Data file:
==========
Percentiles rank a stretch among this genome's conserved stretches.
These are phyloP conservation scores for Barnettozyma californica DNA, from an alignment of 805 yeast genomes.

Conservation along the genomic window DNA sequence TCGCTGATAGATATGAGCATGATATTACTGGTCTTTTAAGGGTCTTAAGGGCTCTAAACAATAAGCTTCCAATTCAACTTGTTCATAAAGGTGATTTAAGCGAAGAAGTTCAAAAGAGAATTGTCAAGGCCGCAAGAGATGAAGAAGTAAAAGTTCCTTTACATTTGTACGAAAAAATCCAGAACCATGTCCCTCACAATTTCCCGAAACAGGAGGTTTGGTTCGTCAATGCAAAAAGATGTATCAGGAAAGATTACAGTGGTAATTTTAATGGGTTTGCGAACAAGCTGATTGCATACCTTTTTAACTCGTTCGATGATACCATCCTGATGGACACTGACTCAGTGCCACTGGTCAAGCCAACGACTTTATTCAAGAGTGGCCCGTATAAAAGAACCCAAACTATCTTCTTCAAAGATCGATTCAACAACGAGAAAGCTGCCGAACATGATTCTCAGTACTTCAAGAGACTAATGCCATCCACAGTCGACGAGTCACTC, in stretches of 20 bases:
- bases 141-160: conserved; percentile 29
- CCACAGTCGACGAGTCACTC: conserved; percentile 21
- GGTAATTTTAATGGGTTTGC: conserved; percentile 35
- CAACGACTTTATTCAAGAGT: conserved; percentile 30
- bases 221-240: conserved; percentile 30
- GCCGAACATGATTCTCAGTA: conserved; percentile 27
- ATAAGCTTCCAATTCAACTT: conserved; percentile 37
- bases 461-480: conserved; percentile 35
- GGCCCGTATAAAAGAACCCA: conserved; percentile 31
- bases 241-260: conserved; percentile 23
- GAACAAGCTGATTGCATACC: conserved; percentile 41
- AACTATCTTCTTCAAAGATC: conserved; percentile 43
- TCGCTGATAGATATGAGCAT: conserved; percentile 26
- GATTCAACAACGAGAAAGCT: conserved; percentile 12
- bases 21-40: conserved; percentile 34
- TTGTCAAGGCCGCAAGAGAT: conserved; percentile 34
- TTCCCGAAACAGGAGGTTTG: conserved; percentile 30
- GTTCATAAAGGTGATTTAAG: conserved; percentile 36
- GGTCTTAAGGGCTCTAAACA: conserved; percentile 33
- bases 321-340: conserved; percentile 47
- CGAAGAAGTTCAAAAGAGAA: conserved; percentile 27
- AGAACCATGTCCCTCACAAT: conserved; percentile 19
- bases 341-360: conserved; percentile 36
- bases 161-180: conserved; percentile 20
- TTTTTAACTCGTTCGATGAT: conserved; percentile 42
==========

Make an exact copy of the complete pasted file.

Percentiles rank a stretch among this genome's conserved stretches.
These are phyloP conservation scores for Barnettozyma californica DNA, from an alignment of 805 yeast genomes.

Conservation along the genomic window DNA sequence TCGCTGATAGATATGAGCATGATATTACTGGTCTTTTAAGGGTCTTAAGGGCTCTAAACAATAAGCTTCCAATTCAACTTGTTCATAAAGGTGATTTAAGCGAAGAAGTTCAAAAGAGAATTGTCAAGGCCGCAAGAGATGAAGAAGTAAAAGTTCCTTTACATTTGTACGAAAAAATCCAGAACCATGTCCCTCACAATTTCCCGAAACAGGAGGTTTGGTTCGTCAATGCAAAAAGATGTATCAGGAAAGATTACAGTGGTAATTTTAATGGGTTTGCGAACAAGCTGATTGCATACCTTTTTAACTCGTTCGATGATACCATCCTGATGGACACTGACTCAGTGCCACTGGTCAAGCCAACGACTTTATTCAAGAGTGGCCCGTATAAAAGAACCCAAACTATCTTCTTCAAAGATCGATTCAACAACGAGAAAGCTGCCGAACATGATTCTCAGTACTTCAAGAGACTAATGCCATCCACAGTCGACGAGTCACTC, in stretches of 20 bases:
- bases 141-160: conserved; percentile 29
- CCACAGTCGACGAGTCACTC: conserved; percentile 21
- GGTAATTTTAATGGGTTTGC: conserved; percentile 35
- CAACGACTTTATTCAAGAGT: conserved; percentile 30
- bases 221-240: conserved; percentile 30
- GCCGAACATGATTCTCAGTA: conserved; percentile 27
- ATAAGCTTCCAATTCAACTT: conserved; percentile 37
- bases 461-480: conserved; percentile 35
- GGCCCGTATAAAAGAACCCA: conserved; percentile 31
- bases 241-260: conserved; percentile 23
- GAACAAGCTGATTGCATACC: conserved; percentile 41
- AACTATCTTCTTCAAAGATC: conserved; percentile 43
- TCGCTGATAGATATGAGCAT: conserved; percentile 26
- GATTCAACAACGAGAAAGCT: conserved; percentile 12
- bases 21-40: conserved; percentile 34
- TTGTCAAGGCCGCAAGAGAT: conserved; percentile 34
- TTCCCGAAACAGGAGGTTTG: conserved; percentile 30
- GTTCATAAAGGTGATTTAAG: conserved; percentile 36
- GGTCTTAAGGGCTCTAAACA: conserved; percentile 33
- bases 321-340: conserved; percentile 47
- CGAAGAAGTTCAAAAGAGAA: conserved; percentile 27
- AGAACCATGTCCCTCACAAT: conserved; percentile 19
- bases 341-360: conserved; percentile 36
- bases 161-180: conserved; percentile 20
- TTTTTAACTCGTTCGATGAT: conserved; percentile 42